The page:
Media coverage of this mass of words concentrated on the issue of immigration, because that’s where conflict is most expected. Shorter shrift was given to the big offer to Republicans with which the president opened his conference: more infrastructure spending in exchange for corporate tax reform.
Here’s the way Obama phrased it: “We all agree on the need to create more jobs that pay well. Traditionally, both parties have been for creating jobs rebuilding our infrastructure—our roads, bridges, ports, waterways. I think we can hone in on a way to pay for it through tax reform that closes loopholes and makes it more attractive for companies to create jobs here in the United States.”
The phrase “we all agree” is usually a signal that one should pat to confirm that one’s wallet remains in the pocket. Except during moments of recessionary emergency, the point of infrastructure spending is to build useful and cost-effective public improvements, not to “create jobs.” The jobs are an added benefit, not the purpose. Yet throughout his presidency, Barack Obama has been fascinated by public-sector investment as a permanent, not temporary, solution to the challenge of jobs and wages. Public-sector-led growth was the central concept of his speech at Osawatomie, Kansas, in December 2011, advertised at the time as the most detailed explication of the president’s economic ideas.
It’s about this vision that the parties do not agree, to put it mildly. Conservatives and Republicans remember—or should remember—that Japan slathered itself in cement in the 1990s hoping to blast itself out of stagnation. Instead, it accumulated a debt-to-GDP ratio second only to Greece, plus a lot of underused bridges, roads, and community centers. When infrastructure spending is reimagined as a jobs strategy, the risk of politically motivated waste—always high—tends to approach 100 percent.
Still, it’s at least theoretically possible that a properly designed infrastructure program could deliver good results both for present employment and future growth. To entice Republicans, Obama has joined his desired spending program to something that Republicans do want very much: corporate-tax reform.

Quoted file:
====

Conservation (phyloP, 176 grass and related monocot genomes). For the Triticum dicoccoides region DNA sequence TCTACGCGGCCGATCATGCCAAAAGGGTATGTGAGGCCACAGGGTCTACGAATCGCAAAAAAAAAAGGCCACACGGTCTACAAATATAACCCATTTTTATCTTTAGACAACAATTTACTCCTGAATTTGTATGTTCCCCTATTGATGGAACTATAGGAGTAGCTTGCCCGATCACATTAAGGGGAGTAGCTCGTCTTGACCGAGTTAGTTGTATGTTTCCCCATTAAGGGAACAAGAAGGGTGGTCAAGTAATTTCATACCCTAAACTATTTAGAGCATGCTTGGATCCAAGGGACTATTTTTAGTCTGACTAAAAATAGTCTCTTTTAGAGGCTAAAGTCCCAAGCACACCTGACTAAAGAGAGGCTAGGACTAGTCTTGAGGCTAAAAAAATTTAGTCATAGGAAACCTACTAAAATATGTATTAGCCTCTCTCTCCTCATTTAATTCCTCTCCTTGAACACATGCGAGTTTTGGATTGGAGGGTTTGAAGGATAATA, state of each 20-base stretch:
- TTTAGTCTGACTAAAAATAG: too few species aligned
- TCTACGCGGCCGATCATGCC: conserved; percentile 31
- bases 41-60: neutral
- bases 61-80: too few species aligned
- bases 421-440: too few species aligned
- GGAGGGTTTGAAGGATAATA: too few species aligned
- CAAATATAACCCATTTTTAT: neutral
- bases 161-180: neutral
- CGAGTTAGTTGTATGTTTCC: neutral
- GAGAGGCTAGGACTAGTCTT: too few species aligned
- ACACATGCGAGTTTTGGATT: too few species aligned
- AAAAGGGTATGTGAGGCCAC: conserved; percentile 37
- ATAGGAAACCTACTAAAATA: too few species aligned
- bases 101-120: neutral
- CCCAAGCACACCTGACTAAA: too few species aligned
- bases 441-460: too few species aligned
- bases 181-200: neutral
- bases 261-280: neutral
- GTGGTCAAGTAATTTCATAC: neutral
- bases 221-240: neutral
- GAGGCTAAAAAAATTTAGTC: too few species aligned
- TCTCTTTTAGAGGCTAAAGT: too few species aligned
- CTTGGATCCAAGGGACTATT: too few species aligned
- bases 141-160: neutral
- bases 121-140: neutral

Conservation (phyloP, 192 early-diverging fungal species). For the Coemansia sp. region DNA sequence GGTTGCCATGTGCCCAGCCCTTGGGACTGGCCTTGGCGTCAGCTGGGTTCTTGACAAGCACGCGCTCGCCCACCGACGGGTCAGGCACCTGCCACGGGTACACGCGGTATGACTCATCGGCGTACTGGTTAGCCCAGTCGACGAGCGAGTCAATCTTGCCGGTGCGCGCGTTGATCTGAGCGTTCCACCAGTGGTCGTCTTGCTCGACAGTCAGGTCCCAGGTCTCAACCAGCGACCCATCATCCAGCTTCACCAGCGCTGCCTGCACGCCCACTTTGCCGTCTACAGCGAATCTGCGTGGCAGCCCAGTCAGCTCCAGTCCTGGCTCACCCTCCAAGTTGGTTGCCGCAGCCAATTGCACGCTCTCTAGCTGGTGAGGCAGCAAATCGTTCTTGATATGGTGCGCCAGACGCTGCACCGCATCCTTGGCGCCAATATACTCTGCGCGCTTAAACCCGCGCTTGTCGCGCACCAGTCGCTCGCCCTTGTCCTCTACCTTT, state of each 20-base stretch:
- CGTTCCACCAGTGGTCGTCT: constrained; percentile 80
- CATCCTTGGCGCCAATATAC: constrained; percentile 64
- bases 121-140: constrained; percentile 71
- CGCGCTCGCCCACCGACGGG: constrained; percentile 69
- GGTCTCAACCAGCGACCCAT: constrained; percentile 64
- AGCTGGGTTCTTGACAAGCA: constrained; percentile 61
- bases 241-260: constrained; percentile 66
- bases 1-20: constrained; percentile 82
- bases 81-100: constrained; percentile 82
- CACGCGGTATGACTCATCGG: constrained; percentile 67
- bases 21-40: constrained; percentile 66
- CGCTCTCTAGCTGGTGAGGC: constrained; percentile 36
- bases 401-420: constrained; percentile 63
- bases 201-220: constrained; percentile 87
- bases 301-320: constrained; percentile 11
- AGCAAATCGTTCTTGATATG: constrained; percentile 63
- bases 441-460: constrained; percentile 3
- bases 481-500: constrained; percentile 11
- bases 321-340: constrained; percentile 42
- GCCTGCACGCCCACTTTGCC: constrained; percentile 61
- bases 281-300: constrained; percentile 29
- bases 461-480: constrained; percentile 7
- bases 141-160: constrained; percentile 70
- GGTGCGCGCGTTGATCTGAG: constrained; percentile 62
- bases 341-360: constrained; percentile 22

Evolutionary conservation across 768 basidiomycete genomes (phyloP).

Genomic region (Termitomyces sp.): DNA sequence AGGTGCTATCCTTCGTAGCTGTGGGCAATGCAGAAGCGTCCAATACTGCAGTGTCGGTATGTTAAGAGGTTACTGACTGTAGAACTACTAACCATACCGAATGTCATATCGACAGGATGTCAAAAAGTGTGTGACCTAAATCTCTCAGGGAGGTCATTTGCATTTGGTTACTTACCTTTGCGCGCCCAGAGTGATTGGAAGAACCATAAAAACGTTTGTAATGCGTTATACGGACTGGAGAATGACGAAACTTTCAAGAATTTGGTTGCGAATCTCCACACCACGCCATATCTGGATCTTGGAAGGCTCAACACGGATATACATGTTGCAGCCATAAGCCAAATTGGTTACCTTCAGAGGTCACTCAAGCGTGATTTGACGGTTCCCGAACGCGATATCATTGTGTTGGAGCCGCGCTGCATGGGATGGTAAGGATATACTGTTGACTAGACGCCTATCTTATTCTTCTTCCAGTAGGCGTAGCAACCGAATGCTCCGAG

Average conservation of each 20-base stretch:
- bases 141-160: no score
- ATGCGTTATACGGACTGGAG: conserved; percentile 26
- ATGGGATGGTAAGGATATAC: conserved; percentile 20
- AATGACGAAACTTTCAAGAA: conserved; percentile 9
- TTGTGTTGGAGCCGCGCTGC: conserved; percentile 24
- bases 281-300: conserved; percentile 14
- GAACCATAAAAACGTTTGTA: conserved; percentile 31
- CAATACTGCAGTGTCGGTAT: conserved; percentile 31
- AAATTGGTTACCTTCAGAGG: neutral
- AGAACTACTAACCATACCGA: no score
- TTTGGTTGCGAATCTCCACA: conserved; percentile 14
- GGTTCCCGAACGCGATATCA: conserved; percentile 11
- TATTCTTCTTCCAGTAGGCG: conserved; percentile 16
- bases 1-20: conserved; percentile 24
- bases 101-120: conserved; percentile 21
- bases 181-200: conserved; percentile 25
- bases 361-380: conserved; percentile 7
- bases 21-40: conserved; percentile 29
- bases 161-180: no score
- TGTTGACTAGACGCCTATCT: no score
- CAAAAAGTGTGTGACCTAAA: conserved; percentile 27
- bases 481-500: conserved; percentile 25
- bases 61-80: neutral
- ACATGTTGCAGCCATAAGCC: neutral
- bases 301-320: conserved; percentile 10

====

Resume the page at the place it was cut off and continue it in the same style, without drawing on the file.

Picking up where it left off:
Economists have fretted for a long time that the United States has burdened itself with a corporate-tax structure that features high nominal rates but low actual revenues. The high rates invite corporations to structure their affairs to avoid tax. This tax avoidance misdirects investment, probably slows growth, and likely discourages job creation. It benefits accountants, lawyers, and foreign tax shelters. Many politicians have proposed doing something about this gnarled, counterproductive structure. John Kerry proposed a rate-cutting corporate-tax reform during his 2004 presidential run. Reform has proved elusive, however. The high-rate, low-revenue structure didn’t happen for no reason. Many corporations are comfortable with the status quo. They prefer a complex code under which they pay less to a simpler code under which they’d pay more.
The hope that corporate-tax reform could yield hundreds of billions of dollars for infrastructure spending is almost certainly delusive. An attempt to extract that kind of revenue from the corporate-income tax would trigger an interest-group scramble that would most probably sputter into exhausted futility.
But maybe this isn't what Obama has in mind? Maybe the “pay-for” he imagines is political, not fiscal: You give me this thing I want, and I’ll recompense you with this other thing you want. Especially since the most rational place to look for new revenues isn’t the corporate-income tax in the first place—it’s a carbon tax. Republicans don’t care for carbon taxes any more than they care for higher corporate-tax collections. Way less, in fact. But there are taxes and policies they hate worse than a carbon tax. If the president is contemplating some big trades in his final two years, here’s the trade that could clinch the environmental legacy he seeks: a carbon tax in exchange for abolishing the corporate income tax outright.